PLTC Student Section
Benefits of Student Membership
- Student membership is FREE for the 1st year!
- Subscription and online access to the Clinical Gerontologist
- Annual meeting held at the American Psychological Association or Gerontological Society of America conventions
- Excellent networking opportunities with clinicians & researchers nation-wide
- Opportunity to apply for the Student Research Award (see Awards on this page) which includes a cash prize ($300) and a commemorative piece.
Internship/PostDoc Listings (Updated March 1, 2013)
- NOTE: The recently revised third edition of the Directory of Psychology Internships with Geropsychology Training Opportunities and the Directory of Clinical Geropsychology Postdoctoral Fellowships are now available on the Division 12, Section II (Clinical Geropsychology) website.
- Internship and Postdoctoral Sites with LTC training
Council of Professional Geropsychology Training Programs
Grant Announcements are on the Research Page
STUDENTS: Apply for the PLTC Annual Student Research Award
Graduate and post-doctoral students may submit a completed project relevant to long-term care and geropsychology for the PLTC Student Research Award. The award, $300 and a commemorative piece, will be presented at the annual APA annual convention. Submissions will be accepted from student members of PLTC and from students of PLTC members. (Student membership is free for the first year -- become a member! For membership information, contact .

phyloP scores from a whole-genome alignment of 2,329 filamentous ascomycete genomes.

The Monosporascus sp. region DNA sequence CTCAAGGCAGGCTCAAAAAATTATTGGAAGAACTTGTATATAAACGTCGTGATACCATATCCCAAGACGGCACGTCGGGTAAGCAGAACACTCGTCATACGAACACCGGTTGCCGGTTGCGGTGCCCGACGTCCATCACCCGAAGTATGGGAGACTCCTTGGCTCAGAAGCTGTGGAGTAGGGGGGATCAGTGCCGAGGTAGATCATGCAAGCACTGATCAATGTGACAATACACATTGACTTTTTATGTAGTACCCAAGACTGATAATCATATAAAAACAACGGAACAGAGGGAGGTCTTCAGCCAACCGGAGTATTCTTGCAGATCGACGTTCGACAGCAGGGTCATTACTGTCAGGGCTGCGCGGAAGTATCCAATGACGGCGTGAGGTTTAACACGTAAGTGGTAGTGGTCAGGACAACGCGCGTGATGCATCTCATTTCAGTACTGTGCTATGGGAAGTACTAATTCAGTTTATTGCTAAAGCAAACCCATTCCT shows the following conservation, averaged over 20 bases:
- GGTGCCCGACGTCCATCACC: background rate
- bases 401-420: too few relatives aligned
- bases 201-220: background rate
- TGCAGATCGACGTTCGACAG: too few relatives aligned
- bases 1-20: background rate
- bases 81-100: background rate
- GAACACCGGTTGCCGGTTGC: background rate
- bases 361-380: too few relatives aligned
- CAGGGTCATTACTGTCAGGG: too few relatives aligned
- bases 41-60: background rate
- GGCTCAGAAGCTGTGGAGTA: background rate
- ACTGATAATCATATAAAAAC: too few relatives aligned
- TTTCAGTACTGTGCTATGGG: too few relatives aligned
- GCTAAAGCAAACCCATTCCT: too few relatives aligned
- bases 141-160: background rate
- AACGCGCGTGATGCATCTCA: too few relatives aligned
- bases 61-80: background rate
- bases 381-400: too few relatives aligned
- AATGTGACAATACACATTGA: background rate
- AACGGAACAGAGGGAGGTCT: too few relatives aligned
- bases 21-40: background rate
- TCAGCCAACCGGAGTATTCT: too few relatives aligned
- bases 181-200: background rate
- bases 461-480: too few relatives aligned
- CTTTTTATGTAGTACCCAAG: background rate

Information about the Student Research Award:
Graduate and post-doctoral students may submit a completed project relevant to long-term care and geropsychology for the PLTC Student Research Award. Submissions will be accepted from student members of PLTC and from students of PLTC members. Manuscripts should be 8-12 pages, exclusive of tables and figures. Manuscripts that are being presented as posters or in symposia at the GSA annual meeting (or at APA) will be accepted and encouraged; please let us know if the manuscript you submit is being presented (or has been submitted). Manuscripts submitted to other organizations' award programs will not be considered for this award.
Past Award Winners
|2012||Weston Donaldson, M.S. -- Colorado State University
Paper Title: "Bridging Assisted Living Communities: Attitudes of Heterosexual Residents Toward Gay and Lesbian Peers"
Mentor: Tammi Vacha-Haase, Ph.D.
Honorable Mention: Amanda Foster, M.S. -- Colorado State University
Honorable Mention: Allison A. Jay -- University of Colorado at Colorado Springs
|2008||Krystle Balhan Archibald -- Colorado State University,
Paper Title: "Death Anxiety and Self-Esteem in Long-Term Care Employees"
|2007||Natalie Brescian -- Colorado State University
Paper Title: "Certified Nursing Assistants in Long-Term Care: Exploring the Relationship Between Locus of Control and Patient Aggression"
Mentor: Tammi Vacha-Hasse, Ph.D.
|2006||Kate L. Martin -- Colorado State University
Paper Title: "Staff Perceptions of Same-Sex Sexual Contacts in Long-Term Care Facilities"; Mentor, Tammi Vacha-Haase, Ph.D.
Runner-up: Laura L. Phillips -- University of Alabama;